Chinese Reform During a Trade War
China has only limited influence over the evolution of the rules-based world order. But, by upgrading its property-rights infrastructure, it can support shared prosperity and mutually beneficial engagement, potentially defusing some of the tensions that have lately been fueling instability worldwide.
HONG KONG – Last June, The Economist lamented that “Donald Trump is undermining the rules-based international order,” as he seeks “short-term wins for America” at the cost of “long-term damage to the world.” With Trump now escalating his trade war with China – and with both sides seeming to be girding for protracted competition over technological leadership – the threat is only growing.
For a long time, trade appeared to benefit everyone. This assumption underpinned a broad global consensus on trade rules, including the relatively consistent protection of property rights. China, for example, has managed to integrate itself into the global economy because its firms learned how to operate and compete within the framework established by the World Trade Organization.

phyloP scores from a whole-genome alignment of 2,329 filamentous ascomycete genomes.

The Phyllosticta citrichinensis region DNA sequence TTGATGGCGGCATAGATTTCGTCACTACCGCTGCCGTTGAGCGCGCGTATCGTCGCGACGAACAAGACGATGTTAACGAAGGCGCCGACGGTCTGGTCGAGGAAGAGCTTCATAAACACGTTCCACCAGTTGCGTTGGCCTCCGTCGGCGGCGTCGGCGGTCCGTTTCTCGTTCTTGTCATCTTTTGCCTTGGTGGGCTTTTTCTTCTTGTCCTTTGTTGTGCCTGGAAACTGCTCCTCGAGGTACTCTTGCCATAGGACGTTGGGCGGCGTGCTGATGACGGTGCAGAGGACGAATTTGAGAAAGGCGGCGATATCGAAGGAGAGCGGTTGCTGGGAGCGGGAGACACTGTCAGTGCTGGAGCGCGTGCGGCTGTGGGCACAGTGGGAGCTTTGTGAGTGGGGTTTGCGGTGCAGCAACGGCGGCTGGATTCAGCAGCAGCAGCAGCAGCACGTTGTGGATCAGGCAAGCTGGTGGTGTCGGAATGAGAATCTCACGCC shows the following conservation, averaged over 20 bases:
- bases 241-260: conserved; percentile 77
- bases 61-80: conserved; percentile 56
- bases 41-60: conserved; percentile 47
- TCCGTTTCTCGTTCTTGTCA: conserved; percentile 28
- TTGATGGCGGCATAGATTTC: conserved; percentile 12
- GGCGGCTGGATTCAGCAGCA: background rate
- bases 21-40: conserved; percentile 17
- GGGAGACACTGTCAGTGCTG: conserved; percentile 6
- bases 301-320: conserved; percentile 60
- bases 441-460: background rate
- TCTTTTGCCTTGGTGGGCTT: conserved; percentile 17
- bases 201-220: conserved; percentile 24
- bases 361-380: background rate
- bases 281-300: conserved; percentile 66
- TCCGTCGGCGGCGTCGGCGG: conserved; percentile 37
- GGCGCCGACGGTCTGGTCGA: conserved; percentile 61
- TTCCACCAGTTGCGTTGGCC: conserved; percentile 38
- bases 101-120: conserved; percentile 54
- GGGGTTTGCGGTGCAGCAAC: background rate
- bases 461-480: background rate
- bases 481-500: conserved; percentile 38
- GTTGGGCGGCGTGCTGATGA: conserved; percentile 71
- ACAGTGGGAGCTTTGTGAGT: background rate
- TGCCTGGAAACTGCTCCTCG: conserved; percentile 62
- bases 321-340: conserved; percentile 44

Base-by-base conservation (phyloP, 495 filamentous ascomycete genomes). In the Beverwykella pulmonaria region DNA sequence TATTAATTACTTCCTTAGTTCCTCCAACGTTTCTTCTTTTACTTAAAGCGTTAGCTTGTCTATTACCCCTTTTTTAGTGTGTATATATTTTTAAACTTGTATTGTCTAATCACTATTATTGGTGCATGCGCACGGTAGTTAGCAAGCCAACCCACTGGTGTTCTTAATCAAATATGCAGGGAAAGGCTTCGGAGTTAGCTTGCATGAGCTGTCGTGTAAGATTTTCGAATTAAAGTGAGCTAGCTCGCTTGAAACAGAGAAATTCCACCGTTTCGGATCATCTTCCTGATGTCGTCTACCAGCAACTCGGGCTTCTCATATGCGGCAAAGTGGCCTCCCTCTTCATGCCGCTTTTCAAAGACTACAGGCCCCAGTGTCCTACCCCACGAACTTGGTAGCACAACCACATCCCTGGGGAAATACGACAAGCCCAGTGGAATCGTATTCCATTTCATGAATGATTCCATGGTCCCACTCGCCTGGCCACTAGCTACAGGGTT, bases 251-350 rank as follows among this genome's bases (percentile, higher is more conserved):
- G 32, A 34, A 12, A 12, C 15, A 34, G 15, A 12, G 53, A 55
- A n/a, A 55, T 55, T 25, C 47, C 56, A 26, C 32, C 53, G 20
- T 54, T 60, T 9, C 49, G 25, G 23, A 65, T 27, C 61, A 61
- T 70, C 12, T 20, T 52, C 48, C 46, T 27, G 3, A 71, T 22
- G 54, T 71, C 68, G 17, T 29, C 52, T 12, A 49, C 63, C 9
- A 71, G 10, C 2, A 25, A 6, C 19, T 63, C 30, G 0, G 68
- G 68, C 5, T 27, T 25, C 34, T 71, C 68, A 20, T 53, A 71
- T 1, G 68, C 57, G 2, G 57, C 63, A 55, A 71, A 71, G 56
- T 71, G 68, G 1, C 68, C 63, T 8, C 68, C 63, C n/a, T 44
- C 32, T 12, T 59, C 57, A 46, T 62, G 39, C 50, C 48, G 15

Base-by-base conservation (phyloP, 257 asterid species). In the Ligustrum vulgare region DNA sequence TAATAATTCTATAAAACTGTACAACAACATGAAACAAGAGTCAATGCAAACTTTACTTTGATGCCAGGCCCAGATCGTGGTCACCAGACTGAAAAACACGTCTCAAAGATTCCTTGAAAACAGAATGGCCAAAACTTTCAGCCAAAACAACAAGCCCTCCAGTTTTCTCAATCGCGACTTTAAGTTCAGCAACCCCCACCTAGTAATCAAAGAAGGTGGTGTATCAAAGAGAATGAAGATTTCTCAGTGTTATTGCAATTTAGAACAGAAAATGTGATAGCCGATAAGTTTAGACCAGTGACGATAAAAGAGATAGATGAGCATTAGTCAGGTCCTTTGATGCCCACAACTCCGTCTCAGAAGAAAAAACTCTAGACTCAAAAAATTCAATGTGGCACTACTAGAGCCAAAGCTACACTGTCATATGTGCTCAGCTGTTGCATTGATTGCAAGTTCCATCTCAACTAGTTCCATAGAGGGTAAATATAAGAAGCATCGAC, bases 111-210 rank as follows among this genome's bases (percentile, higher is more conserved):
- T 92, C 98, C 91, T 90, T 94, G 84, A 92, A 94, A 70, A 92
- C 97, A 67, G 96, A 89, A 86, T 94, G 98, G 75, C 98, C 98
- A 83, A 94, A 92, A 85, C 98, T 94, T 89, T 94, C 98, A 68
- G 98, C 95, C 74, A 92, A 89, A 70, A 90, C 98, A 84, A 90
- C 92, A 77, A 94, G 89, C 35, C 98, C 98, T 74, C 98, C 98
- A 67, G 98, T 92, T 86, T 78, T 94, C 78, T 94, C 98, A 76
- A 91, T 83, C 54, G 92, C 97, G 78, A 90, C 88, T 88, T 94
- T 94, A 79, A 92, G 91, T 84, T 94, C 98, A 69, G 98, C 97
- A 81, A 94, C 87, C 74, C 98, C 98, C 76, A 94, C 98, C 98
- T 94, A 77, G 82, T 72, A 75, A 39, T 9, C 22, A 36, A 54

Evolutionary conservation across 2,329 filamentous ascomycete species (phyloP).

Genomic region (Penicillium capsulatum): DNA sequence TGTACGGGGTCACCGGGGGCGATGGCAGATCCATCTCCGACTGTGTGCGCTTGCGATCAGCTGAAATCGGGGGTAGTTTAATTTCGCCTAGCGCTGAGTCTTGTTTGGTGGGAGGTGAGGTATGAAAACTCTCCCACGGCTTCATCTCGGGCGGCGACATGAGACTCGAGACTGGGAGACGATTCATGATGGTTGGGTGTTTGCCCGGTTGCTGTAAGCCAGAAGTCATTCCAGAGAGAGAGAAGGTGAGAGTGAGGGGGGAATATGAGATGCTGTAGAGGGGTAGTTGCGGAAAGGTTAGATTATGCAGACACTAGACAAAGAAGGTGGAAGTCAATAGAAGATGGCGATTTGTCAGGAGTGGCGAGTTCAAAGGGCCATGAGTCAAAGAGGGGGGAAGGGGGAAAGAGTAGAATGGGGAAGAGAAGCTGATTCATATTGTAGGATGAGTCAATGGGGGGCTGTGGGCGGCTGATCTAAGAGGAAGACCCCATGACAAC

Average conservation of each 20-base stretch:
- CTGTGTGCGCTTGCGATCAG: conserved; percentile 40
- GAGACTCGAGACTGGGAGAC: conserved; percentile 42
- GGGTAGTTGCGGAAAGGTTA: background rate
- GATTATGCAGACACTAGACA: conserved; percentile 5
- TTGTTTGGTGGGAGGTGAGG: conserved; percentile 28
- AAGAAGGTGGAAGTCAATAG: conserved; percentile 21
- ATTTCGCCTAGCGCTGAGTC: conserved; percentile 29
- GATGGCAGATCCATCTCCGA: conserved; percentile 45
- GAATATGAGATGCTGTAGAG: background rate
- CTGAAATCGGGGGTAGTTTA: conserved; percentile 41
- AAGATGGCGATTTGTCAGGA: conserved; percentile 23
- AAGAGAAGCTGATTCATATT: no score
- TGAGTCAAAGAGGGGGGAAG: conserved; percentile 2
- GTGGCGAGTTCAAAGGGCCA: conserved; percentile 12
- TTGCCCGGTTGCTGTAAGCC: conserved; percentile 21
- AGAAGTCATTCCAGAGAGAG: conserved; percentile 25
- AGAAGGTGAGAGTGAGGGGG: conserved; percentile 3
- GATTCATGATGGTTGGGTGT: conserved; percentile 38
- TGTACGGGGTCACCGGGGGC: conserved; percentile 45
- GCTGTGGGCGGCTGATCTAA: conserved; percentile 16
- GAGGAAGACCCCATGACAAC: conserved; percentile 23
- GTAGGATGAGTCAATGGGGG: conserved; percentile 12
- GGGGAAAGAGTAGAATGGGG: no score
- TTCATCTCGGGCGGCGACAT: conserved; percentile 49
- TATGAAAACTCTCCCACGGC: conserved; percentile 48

But, as the Nobel laureate economist Joseph Stiglitz has repeatedly pointed out, the neoliberal obsession with unfettered markets failed to account for the distributive costs of efficiency gains. Inequality has risen sharply, spurring many populations to become increasingly disillusioned not just with the specific factors fueling it, but with openness and globalization in virtually all its forms, including immigration and free trade.
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